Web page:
Author/Presenter: Jonathan Miller
Jonathan Miller, co-author and a star of the world-famous revue Beyond the Fringe, director of films, plays and, most recently, of operas, qualified as a medical doctor in 1959 and has held a research fellowship in the history of medicine at University College, London. In his remarkable new book, as in the 13-part B.B.C. television series with which it is linked, Dr Miller considers the functioning of the body as a subject of private experience. He explores our attitudes towards the body, our astonishing ignorance about certain parts of it and inability to read its signals.
We are mystified to experience pain in internal organs like the heart or the liver when neither the quality nor the location of the sensation gives a coherent indication of what is going wrong. And to complicate matters we feel the pain in some spot other than the seat of the mischief. But pain, he says, is not the only thing that prompts a person to go through the elaborate social process of ‘falling 111’. It might be finding something-not intrinsically painful, but alarming-like a lump in the breast, or embarrassing, like a drooping eyelid, or inhibiting to efficiency like a …
Presenter: John Kenneth Galbraith
The ideas of economists and social philosophers shape actions and events even when we are unaware of their sources. They have a decisive influence on the great rush of revolution and change through which the world has passed in the last two hundred years.
Professor Galbraith traces these ideas and their consequences from Adam Smith, through Marx and Lenin, to Keynes and to the thinking that gave shape to the concepts of the Cold War, the corporation and, now, the conflicts and concerns of the Third World.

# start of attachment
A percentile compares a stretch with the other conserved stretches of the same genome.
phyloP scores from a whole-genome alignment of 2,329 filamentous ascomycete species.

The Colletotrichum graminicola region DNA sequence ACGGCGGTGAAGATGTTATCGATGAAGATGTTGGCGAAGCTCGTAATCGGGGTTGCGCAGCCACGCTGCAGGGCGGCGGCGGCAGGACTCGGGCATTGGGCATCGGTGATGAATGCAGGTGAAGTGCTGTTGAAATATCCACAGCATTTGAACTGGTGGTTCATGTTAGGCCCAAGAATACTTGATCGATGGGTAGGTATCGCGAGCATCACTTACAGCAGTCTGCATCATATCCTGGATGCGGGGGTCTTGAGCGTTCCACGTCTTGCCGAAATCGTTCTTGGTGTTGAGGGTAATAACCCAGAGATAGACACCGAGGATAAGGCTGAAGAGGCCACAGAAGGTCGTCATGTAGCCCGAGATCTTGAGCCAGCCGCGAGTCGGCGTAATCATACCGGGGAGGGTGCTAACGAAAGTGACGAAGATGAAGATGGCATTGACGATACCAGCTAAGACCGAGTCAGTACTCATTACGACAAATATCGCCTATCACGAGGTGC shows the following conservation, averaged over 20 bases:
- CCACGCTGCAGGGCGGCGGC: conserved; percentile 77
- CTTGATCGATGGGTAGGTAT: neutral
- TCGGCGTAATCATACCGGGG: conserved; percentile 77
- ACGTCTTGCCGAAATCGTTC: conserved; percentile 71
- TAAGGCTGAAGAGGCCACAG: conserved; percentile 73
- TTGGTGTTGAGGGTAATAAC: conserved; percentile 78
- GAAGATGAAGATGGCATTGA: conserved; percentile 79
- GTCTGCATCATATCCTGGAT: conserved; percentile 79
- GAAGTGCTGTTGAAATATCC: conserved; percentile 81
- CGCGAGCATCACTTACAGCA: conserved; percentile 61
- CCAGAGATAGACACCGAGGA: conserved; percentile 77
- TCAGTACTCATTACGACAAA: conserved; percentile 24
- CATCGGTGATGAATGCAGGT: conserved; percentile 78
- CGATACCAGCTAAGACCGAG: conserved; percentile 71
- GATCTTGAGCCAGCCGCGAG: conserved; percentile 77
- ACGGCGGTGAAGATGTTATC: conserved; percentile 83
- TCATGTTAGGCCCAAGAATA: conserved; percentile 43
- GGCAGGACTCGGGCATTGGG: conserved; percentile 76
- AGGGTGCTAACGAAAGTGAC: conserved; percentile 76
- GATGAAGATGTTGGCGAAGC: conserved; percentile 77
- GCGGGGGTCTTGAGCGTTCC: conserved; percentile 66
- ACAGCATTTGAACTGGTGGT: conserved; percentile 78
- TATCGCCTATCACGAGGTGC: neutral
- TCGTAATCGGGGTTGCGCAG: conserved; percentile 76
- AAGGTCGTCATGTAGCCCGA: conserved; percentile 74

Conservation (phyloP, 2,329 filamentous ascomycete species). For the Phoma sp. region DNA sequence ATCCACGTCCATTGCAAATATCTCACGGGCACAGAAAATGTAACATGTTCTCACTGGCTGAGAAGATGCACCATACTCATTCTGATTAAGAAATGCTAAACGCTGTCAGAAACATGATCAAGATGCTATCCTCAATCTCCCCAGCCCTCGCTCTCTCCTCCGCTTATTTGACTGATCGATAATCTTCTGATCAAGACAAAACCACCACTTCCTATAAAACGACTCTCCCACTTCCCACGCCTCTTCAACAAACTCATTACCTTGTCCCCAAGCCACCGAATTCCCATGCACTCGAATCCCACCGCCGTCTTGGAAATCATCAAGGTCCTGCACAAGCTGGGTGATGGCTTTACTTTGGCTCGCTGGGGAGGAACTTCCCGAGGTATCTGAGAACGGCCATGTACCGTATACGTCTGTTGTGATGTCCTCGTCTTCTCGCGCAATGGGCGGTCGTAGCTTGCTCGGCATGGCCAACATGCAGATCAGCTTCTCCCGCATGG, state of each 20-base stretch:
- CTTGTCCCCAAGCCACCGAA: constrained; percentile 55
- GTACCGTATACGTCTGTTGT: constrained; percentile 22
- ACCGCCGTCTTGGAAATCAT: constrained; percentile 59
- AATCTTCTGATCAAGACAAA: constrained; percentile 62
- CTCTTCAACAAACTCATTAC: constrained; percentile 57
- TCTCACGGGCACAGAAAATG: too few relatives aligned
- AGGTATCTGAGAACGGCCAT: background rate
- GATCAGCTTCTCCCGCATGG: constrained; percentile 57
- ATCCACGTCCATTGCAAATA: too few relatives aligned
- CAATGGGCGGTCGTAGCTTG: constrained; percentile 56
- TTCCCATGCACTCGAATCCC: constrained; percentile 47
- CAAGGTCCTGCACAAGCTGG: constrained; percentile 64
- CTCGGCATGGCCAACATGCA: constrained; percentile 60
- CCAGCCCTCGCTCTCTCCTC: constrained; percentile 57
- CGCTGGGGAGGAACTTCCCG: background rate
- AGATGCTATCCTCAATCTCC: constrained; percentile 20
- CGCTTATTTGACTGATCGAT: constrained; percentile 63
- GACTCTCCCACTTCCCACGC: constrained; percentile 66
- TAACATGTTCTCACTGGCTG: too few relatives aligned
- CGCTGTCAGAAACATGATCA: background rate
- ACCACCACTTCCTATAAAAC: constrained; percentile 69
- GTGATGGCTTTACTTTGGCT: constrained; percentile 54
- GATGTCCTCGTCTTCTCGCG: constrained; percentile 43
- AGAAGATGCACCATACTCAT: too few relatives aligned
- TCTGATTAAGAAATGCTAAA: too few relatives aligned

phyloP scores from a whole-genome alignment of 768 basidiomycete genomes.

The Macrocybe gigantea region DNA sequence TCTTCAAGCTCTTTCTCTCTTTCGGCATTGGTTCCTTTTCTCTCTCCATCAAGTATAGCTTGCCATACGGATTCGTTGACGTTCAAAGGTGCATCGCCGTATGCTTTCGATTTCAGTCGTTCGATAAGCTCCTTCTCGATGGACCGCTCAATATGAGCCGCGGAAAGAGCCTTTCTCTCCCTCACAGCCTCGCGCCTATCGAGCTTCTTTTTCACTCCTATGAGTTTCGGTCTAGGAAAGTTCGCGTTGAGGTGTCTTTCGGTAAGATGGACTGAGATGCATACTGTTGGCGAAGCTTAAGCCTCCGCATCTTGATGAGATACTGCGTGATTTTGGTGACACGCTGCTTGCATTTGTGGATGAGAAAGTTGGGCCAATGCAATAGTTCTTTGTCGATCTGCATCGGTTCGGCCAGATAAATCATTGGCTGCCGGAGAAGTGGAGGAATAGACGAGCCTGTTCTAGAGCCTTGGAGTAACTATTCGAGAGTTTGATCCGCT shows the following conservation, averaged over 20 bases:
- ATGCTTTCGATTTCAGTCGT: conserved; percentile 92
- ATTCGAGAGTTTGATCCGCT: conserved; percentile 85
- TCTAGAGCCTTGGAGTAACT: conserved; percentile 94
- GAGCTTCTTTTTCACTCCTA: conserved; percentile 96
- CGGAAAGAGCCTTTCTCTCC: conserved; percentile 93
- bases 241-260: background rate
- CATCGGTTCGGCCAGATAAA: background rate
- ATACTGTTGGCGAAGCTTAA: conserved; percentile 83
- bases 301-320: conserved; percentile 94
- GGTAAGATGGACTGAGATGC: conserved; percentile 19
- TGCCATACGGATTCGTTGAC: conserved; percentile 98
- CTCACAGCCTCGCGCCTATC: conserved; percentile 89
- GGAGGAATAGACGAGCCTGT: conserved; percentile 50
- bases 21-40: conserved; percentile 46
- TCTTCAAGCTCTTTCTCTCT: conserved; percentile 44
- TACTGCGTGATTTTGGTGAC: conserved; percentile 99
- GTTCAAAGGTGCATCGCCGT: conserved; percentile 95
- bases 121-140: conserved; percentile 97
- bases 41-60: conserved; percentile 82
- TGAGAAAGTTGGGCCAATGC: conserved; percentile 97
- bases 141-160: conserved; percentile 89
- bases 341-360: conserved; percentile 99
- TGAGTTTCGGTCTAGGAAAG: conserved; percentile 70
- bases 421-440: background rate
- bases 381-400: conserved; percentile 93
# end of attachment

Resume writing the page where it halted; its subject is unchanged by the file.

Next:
It is a notable book, written with Professor Galbraith’s accustomed wit, clarity and high professional competence – the qualities that have made him one of the most widely admired and widely read writers of the time, not only in English but in a full dozen other languages. But this cool and amusing volume is also written for a yet wider audience than his earlier books – it is for all, in fact, who wish to know and understand the sources both of their own ideas and of those that shape the world.
The first chapter, which examines the ideas of the prophets of classical capitalism, leads on to one …
In the early 1960s the BBC embarked on one of their most important and ambitious series ever. It was to be the definitive history of the First World War, complete in twenty-six 40-minute episodes. An inspired account of the world-shattering events of 1914-1918, The Great War is narrated by Sir Michael Redgrave and employs the voice skills of many other leading actors of the day including Sir Ralph Richardson and Marius Goring.
The series includes authentic archive footage and stunning photographic images gathered from 37 separate sources around the world. It also features interviews with many veterans of the war (by this time most were still only in their 60s), as well as almost 150 separate extracts from diaries, letters and reports from the war.
- “on the idle hill of summer…”
- “for such a stupid reason too…”
- “we must hack our way through”
- “our hats we doff to General Joffre”
- “this business may last a long time”
- “so sleep easy in your beds”
- We Await the Heavenly Manna
- Why Don’t you Come and Help?
- Please God Send Us Victory
- What Are our Allies Doing?
- Hell Cannot Be so Terrible
- For Gawd’s Sake Don’t Send Me
- The Devil is Coming